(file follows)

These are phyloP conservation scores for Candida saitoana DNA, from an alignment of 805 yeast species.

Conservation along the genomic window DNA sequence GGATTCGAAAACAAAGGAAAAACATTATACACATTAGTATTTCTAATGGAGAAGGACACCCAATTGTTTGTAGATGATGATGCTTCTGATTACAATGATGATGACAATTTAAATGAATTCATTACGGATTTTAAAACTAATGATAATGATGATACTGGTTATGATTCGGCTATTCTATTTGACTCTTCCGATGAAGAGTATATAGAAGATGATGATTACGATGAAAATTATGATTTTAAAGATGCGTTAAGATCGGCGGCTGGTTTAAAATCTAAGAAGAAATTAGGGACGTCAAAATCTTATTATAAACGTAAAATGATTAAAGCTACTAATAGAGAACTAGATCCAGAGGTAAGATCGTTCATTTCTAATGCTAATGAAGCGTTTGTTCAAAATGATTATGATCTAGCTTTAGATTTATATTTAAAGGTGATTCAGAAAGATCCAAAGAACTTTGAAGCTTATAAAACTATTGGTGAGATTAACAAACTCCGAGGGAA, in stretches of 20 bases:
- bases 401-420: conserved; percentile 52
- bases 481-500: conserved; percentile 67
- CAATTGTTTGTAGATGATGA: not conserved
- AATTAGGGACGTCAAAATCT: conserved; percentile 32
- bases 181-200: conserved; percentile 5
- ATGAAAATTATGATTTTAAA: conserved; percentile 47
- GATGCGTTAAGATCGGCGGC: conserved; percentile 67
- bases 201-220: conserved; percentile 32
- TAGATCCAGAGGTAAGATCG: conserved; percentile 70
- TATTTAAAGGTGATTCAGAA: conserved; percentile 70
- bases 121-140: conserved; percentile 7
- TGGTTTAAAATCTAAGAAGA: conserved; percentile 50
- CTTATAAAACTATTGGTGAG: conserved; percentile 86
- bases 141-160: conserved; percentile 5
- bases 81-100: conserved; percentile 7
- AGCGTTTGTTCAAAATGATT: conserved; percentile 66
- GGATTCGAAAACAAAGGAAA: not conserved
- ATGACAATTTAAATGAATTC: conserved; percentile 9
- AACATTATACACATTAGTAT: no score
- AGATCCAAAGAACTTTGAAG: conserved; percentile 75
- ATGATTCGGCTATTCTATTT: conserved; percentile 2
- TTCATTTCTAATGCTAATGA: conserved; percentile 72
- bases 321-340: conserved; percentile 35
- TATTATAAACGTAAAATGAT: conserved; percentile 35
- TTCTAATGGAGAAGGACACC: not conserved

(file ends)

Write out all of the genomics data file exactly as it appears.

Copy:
These are phyloP conservation scores for Candida saitoana DNA, from an alignment of 805 yeast species.

Conservation along the genomic window DNA sequence GGATTCGAAAACAAAGGAAAAACATTATACACATTAGTATTTCTAATGGAGAAGGACACCCAATTGTTTGTAGATGATGATGCTTCTGATTACAATGATGATGACAATTTAAATGAATTCATTACGGATTTTAAAACTAATGATAATGATGATACTGGTTATGATTCGGCTATTCTATTTGACTCTTCCGATGAAGAGTATATAGAAGATGATGATTACGATGAAAATTATGATTTTAAAGATGCGTTAAGATCGGCGGCTGGTTTAAAATCTAAGAAGAAATTAGGGACGTCAAAATCTTATTATAAACGTAAAATGATTAAAGCTACTAATAGAGAACTAGATCCAGAGGTAAGATCGTTCATTTCTAATGCTAATGAAGCGTTTGTTCAAAATGATTATGATCTAGCTTTAGATTTATATTTAAAGGTGATTCAGAAAGATCCAAAGAACTTTGAAGCTTATAAAACTATTGGTGAGATTAACAAACTCCGAGGGAA, in stretches of 20 bases:
- bases 401-420: conserved; percentile 52
- bases 481-500: conserved; percentile 67
- CAATTGTTTGTAGATGATGA: not conserved
- AATTAGGGACGTCAAAATCT: conserved; percentile 32
- bases 181-200: conserved; percentile 5
- ATGAAAATTATGATTTTAAA: conserved; percentile 47
- GATGCGTTAAGATCGGCGGC: conserved; percentile 67
- bases 201-220: conserved; percentile 32
- TAGATCCAGAGGTAAGATCG: conserved; percentile 70
- TATTTAAAGGTGATTCAGAA: conserved; percentile 70
- bases 121-140: conserved; percentile 7
- TGGTTTAAAATCTAAGAAGA: conserved; percentile 50
- CTTATAAAACTATTGGTGAG: conserved; percentile 86
- bases 141-160: conserved; percentile 5
- bases 81-100: conserved; percentile 7
- AGCGTTTGTTCAAAATGATT: conserved; percentile 66
- GGATTCGAAAACAAAGGAAA: not conserved
- ATGACAATTTAAATGAATTC: conserved; percentile 9
- AACATTATACACATTAGTAT: no score
- AGATCCAAAGAACTTTGAAG: conserved; percentile 75
- ATGATTCGGCTATTCTATTT: conserved; percentile 2
- TTCATTTCTAATGCTAATGA: conserved; percentile 72
- bases 321-340: conserved; percentile 35
- TATTATAAACGTAAAATGAT: conserved; percentile 35
- TTCTAATGGAGAAGGACACC: not conserved